Sermon Discussion Questions: Colossians 2:8-23

Table of Contents

Sermon Recap

The Apostle Paul likely has in mind the story of the Exodus as he writes to the church in Colossae. In the book of Exodus, the story is told of how God used Moses to miraculously deliver His people, Israel, out of Egypt, where they lived in bondage under the heavy hand of Pharaoh. God brought them out of a place of hopelessness and despair and was moving them forward to a bountiful land that they could call their own. Yet, when the Israelites received a pessimistic report from the twelve men that were sent to spy out the promised land, instead of thanking God and trusting in His promises, here was their response:

Then all the congregation raised a loud cry, and the people wept that night. And all the people of Israel grumbled against Moses and Aaron. The whole congregation said to them, “Would that we had died in the land of Egypt! Or would that we had died in this wilderness! Why is the Lord bringing us into this land, to fall by the sword? Our wives and our little ones will become a prey. Would it not be better for us to go back to Egypt?”And they said to one another, “Let us choose a leader and go back to Egypt.” (Numbers 14:1-4)

Overcome by the fear of new challenges, Israel romanticized the past and longed to go back to Egypt. How tragic! They had already witnessed God’s providence and protection. Yet, they so quickly reverted back to their old way of thinking, old ideologies, and expressed a longing for their old way of living, even as laborious and troublesome as it was.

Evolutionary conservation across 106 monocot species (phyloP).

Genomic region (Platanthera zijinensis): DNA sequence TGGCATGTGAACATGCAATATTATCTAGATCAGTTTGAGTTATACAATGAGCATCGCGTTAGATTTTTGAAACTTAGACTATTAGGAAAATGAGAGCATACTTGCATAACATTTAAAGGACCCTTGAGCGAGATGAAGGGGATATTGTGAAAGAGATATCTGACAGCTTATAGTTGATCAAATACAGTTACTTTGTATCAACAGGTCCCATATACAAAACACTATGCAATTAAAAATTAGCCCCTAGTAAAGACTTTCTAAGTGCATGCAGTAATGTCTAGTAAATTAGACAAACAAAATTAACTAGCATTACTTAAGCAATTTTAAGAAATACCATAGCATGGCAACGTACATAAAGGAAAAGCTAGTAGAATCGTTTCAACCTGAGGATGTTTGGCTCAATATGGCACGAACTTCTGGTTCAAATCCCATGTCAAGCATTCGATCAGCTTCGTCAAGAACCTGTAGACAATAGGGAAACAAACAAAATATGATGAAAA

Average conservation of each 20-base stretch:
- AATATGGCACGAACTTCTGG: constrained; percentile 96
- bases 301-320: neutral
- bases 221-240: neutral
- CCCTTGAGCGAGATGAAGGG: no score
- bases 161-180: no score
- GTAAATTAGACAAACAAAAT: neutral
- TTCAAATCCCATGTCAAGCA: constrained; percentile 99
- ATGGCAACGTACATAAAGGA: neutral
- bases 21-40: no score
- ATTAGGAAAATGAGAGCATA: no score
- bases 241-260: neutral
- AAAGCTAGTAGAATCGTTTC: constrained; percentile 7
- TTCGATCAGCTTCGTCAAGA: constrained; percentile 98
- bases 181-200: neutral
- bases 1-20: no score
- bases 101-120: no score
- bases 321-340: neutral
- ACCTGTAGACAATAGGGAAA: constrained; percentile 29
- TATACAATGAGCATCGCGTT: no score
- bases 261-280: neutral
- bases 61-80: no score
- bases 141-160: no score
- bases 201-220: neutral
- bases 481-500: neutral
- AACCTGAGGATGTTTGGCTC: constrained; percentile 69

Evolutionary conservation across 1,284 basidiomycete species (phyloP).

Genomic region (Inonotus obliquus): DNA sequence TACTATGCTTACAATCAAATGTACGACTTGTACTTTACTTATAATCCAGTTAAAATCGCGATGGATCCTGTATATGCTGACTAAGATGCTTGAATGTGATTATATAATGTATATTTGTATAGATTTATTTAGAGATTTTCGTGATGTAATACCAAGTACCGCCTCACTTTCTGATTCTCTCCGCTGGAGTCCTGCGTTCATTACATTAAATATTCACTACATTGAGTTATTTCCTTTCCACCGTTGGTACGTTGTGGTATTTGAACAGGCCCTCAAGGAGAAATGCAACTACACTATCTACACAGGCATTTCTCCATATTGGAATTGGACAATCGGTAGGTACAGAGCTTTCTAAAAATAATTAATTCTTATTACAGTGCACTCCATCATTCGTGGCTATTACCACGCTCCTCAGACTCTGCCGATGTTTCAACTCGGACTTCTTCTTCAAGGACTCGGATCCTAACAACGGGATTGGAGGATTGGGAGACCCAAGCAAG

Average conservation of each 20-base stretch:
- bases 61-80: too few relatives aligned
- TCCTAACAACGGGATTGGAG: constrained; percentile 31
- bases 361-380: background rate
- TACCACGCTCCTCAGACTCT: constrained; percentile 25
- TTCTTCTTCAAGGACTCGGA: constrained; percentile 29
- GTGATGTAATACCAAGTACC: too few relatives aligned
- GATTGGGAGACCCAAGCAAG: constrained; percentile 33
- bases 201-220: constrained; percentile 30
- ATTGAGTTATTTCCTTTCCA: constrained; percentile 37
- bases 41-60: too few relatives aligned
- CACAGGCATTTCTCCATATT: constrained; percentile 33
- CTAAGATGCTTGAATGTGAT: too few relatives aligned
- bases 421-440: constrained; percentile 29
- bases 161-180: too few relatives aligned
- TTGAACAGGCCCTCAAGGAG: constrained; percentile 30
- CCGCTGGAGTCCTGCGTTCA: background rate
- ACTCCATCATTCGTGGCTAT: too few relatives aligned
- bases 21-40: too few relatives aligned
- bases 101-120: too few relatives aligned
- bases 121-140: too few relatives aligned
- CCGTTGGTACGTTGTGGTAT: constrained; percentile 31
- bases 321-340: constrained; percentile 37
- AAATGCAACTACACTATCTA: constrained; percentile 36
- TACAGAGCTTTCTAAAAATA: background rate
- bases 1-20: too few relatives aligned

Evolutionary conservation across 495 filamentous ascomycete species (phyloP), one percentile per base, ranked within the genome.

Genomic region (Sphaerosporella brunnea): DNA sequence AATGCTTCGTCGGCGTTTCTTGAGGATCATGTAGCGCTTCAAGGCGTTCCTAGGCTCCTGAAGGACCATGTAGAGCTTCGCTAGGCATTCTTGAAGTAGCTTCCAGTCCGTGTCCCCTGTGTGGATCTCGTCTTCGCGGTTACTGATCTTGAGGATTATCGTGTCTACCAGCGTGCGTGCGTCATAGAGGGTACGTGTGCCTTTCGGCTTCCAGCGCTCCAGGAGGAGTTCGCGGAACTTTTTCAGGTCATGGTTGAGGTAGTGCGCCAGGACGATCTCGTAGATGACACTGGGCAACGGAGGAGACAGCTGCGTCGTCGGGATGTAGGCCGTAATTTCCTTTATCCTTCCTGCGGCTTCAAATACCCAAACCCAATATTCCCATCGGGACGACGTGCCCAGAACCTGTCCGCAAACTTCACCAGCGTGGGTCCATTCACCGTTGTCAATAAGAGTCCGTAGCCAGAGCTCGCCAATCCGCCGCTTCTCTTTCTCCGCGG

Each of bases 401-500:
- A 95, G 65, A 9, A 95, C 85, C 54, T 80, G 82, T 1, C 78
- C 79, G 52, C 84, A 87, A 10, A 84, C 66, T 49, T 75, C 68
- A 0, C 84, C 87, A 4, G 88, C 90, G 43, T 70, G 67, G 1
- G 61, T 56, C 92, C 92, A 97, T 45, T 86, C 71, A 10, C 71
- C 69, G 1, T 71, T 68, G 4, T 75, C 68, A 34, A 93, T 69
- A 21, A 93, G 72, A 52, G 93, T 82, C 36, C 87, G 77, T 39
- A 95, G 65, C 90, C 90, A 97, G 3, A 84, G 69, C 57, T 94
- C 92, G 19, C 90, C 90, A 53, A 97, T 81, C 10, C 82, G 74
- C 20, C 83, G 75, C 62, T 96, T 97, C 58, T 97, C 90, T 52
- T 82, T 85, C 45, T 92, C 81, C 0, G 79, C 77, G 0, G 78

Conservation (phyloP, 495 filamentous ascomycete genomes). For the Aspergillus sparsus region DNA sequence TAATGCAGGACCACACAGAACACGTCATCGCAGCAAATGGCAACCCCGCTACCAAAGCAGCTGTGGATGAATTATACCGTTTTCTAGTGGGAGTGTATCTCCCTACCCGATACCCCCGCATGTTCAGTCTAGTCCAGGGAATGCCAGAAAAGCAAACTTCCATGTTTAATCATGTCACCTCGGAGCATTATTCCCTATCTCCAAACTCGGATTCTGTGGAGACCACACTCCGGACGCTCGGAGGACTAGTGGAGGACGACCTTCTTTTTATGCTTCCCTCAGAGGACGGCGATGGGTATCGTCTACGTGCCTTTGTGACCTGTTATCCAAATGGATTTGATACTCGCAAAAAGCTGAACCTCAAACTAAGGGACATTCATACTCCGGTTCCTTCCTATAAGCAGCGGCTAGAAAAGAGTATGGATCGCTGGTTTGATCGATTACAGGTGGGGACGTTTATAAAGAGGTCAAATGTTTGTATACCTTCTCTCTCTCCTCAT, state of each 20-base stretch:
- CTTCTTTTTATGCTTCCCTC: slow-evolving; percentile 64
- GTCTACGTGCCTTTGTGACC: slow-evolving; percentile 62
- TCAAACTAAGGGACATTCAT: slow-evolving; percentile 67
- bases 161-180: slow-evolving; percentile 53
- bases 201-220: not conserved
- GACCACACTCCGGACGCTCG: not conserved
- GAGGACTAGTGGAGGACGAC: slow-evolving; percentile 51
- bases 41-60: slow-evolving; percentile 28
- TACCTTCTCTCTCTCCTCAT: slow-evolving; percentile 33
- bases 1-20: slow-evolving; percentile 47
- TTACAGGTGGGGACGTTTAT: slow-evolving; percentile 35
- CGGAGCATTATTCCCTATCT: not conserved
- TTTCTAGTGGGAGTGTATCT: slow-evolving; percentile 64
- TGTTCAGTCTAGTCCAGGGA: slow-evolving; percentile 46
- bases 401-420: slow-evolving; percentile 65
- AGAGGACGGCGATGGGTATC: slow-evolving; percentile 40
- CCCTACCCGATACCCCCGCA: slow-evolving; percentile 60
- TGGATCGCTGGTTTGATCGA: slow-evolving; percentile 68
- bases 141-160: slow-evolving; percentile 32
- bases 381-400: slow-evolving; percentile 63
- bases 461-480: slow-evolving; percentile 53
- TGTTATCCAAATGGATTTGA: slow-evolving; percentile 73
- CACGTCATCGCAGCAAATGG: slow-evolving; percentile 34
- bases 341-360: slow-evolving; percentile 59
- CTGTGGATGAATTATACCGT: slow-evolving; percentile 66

Paul, now writing to a young church, encourages these believers, not to go back to Egypt (so to speak). He has already told them to continue to walk in Christ and has warned them not to be taken captive by other ideologies, religions, and false doctrines. To do so would be the demise of the church in Colossae. He spends the rest of chapter 2, compelling them to cling to Christ alone, for in Him is the fullness of God; if they have Jesus, they don’t need another religion or ideology to complete them. The same is true for believers today.

Application Questions

In light of Sunday’s sermon on Colossians 2, think through and discuss the following application questions:

  1. Why do human beings (even Christians) have this propensity to go back to the familiar, even when the familiar is mundane or even harmful?

  2. The Colossians lived in a polytheistic community where they were often faced with the temptation to integrate surrounding cultural and/or religious (unbiblical) practices with Christianity; this is called syncretism.

    • a) Why does the Bible forbid syncretism?

    • b) In what ways do we see syncretism happening in the contemporary church?

  3. What strategy does Paul employ to combat the heresies that are threatening the church?

  4. Why is remembering who we are (and what we have) in Christ so imperative to our spiritual health?

  5. In the final section of chapter 2, Paul warns about falling into legalism and asceticism. He goes on to say that these practices are really enticing. Why do you think these types of “grand gestures for God” are so compelling, even today?